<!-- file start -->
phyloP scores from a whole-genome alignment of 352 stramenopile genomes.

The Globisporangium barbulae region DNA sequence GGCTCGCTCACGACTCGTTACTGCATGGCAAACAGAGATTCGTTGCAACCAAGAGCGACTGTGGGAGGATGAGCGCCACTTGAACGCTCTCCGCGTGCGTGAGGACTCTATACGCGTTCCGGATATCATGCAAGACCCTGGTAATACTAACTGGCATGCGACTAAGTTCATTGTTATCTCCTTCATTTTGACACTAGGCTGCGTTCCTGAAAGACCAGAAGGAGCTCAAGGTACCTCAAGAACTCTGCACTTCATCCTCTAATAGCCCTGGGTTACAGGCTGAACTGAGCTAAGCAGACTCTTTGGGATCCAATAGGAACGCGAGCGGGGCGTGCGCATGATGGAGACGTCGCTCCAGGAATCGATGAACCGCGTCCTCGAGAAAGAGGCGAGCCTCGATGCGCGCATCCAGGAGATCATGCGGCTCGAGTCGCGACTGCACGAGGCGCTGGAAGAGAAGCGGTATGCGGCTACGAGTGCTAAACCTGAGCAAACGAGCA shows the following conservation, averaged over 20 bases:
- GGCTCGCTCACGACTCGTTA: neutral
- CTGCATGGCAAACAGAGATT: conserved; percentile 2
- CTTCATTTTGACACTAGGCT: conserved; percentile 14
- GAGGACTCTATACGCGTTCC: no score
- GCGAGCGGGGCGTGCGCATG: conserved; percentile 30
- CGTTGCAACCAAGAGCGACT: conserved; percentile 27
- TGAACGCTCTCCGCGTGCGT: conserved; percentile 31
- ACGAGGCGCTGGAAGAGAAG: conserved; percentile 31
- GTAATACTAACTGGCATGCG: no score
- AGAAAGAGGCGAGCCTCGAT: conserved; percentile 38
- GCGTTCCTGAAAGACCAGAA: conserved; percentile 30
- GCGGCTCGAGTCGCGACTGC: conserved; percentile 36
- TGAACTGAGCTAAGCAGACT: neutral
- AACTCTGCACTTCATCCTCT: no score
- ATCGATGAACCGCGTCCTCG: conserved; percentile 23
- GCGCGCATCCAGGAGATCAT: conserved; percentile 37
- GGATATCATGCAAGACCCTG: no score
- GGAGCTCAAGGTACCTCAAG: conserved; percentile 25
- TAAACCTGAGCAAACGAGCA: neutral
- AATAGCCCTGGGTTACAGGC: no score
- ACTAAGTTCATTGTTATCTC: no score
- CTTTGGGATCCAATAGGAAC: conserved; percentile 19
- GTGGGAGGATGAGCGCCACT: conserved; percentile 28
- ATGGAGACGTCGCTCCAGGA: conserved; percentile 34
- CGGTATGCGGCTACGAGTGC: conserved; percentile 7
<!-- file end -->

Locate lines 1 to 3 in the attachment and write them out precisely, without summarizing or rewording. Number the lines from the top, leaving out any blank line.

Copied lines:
phyloP scores from a whole-genome alignment of 352 stramenopile genomes.

The Globisporangium barbulae region DNA sequence GGCTCGCTCACGACTCGTTACTGCATGGCAAACAGAGATTCGTTGCAACCAAGAGCGACTGTGGGAGGATGAGCGCCACTTGAACGCTCTCCGCGTGCGTGAGGACTCTATACGCGTTCCGGATATCATGCAAGACCCTGGTAATACTAACTGGCATGCGACTAAGTTCATTGTTATCTCCTTCATTTTGACACTAGGCTGCGTTCCTGAAAGACCAGAAGGAGCTCAAGGTACCTCAAGAACTCTGCACTTCATCCTCTAATAGCCCTGGGTTACAGGCTGAACTGAGCTAAGCAGACTCTTTGGGATCCAATAGGAACGCGAGCGGGGCGTGCGCATGATGGAGACGTCGCTCCAGGAATCGATGAACCGCGTCCTCGAGAAAGAGGCGAGCCTCGATGCGCGCATCCAGGAGATCATGCGGCTCGAGTCGCGACTGCACGAGGCGCTGGAAGAGAAGCGGTATGCGGCTACGAGTGCTAAACCTGAGCAAACGAGCA shows the following conservation, averaged over 20 bases:
- GGCTCGCTCACGACTCGTTA: neutral